Dentists must choose to opt in or out of Medicare enrollment
June 16, 2014
By Kelly Soderlund
Any dentist who treats Medicare beneficiaries must either enroll in the program or opt out in order to prescribe medication to their qualifying patients with Part D drug plans, according to the federal government.
Either way, dentists who fit this requirement must take action by June 1, 2015. They either have to opt in or opt out.
The Centers for Medicare and Medicaid Services published a final rule in May that requires all physicians and eligible professionals—including dentists—who prescribe Part D covered drugs to be enrolled in Medicare or opt out for those prescriptions to be covered under Part D. By signing an affidavit opting out of the program, and entering into private contracts with patients as appropriate, dentists are out of Medicare for two years and cannot receive any direct or indirect Medicare payment for services provided to Medicare patients.
“The policies finalized in this regulation will strengthen Medicare by providing better protections and improving health care quality for beneficiaries participating in Medicare health and drug plans,” said Marilyn Tavenner, CMS administrator. “The final rule will give CMS new and enhanced tools in combating fraud and abuse in the Medicare Part D program so that we can continue to protect beneficiaries and taxpayers.”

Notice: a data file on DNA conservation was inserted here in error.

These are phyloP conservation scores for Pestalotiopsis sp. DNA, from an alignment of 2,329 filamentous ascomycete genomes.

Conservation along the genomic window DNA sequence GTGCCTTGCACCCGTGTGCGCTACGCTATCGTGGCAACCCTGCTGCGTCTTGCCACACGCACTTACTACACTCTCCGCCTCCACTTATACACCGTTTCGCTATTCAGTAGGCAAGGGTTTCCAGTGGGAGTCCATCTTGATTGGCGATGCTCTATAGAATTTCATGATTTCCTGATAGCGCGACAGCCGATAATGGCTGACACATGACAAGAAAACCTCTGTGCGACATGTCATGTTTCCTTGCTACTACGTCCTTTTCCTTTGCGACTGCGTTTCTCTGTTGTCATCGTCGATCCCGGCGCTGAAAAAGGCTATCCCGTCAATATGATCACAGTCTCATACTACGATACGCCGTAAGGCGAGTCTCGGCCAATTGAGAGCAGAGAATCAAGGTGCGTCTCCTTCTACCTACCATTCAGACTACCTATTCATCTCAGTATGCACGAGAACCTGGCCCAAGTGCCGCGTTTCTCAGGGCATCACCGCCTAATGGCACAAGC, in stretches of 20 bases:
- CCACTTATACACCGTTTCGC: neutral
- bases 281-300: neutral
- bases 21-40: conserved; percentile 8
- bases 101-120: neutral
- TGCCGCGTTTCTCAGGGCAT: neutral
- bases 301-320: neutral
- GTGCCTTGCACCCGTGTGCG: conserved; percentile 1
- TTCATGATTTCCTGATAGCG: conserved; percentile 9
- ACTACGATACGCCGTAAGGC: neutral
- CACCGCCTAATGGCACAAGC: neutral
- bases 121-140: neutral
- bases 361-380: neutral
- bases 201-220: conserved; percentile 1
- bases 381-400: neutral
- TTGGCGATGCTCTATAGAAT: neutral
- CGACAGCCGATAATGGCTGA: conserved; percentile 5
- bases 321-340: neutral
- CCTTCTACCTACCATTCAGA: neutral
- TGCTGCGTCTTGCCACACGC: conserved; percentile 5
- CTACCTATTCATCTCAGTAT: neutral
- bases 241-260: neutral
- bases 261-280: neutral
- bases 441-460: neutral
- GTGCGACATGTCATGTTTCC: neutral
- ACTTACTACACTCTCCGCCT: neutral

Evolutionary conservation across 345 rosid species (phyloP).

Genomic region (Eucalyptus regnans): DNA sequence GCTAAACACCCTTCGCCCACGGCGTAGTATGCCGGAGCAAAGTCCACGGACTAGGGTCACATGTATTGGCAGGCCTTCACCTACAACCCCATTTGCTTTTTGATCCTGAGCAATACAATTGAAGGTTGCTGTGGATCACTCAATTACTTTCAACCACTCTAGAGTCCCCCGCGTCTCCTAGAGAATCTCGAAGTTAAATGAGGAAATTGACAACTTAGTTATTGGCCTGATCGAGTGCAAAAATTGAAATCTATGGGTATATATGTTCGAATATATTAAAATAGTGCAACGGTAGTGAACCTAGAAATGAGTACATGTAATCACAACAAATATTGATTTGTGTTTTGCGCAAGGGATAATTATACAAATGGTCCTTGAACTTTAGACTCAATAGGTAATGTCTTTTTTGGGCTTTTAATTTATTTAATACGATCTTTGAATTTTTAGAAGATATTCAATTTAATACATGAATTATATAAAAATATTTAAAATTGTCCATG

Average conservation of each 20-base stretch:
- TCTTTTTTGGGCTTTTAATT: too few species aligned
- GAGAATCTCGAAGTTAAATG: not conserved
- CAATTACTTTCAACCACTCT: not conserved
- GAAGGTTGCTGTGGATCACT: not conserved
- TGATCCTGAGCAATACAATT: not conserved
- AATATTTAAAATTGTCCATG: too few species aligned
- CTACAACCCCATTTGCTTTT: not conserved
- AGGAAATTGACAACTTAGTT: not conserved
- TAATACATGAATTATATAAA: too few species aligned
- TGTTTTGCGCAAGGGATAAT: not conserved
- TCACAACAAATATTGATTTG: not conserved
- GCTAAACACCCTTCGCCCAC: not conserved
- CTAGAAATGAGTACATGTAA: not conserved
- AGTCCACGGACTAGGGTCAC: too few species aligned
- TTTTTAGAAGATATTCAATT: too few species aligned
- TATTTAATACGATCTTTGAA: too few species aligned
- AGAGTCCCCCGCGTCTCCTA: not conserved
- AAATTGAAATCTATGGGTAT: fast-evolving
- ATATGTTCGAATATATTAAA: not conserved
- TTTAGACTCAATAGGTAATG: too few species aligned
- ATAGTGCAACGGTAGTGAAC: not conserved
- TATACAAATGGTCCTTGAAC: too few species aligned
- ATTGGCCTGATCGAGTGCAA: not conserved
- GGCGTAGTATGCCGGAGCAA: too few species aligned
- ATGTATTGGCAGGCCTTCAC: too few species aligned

“Dentists who don’t take action won’t see an impact until next year but it will be when their local pharmacy or patient starts to complain that they are not being reimbursed for the prescriptions the dentist writes,” said Dr. Andrew Vorrasi, chair of the Council on Dental Benefit Programs. “We’re not sure how the pharmacies will handle this. Will they refuse to accept the prescription? Will they accept the prescription but force the patient to pay and tell them it’s because Medicare won’t reimburse the pharmacy or patient because their dentist didn’t comply with the law? How will the patients react if they file their own claim for reimbursement that is denied? While the ADA opposed this action, it is one of those situations where the decision was beyond our control. Complying with this law will save practitioners much time and aggravation come June 15, 2015.”
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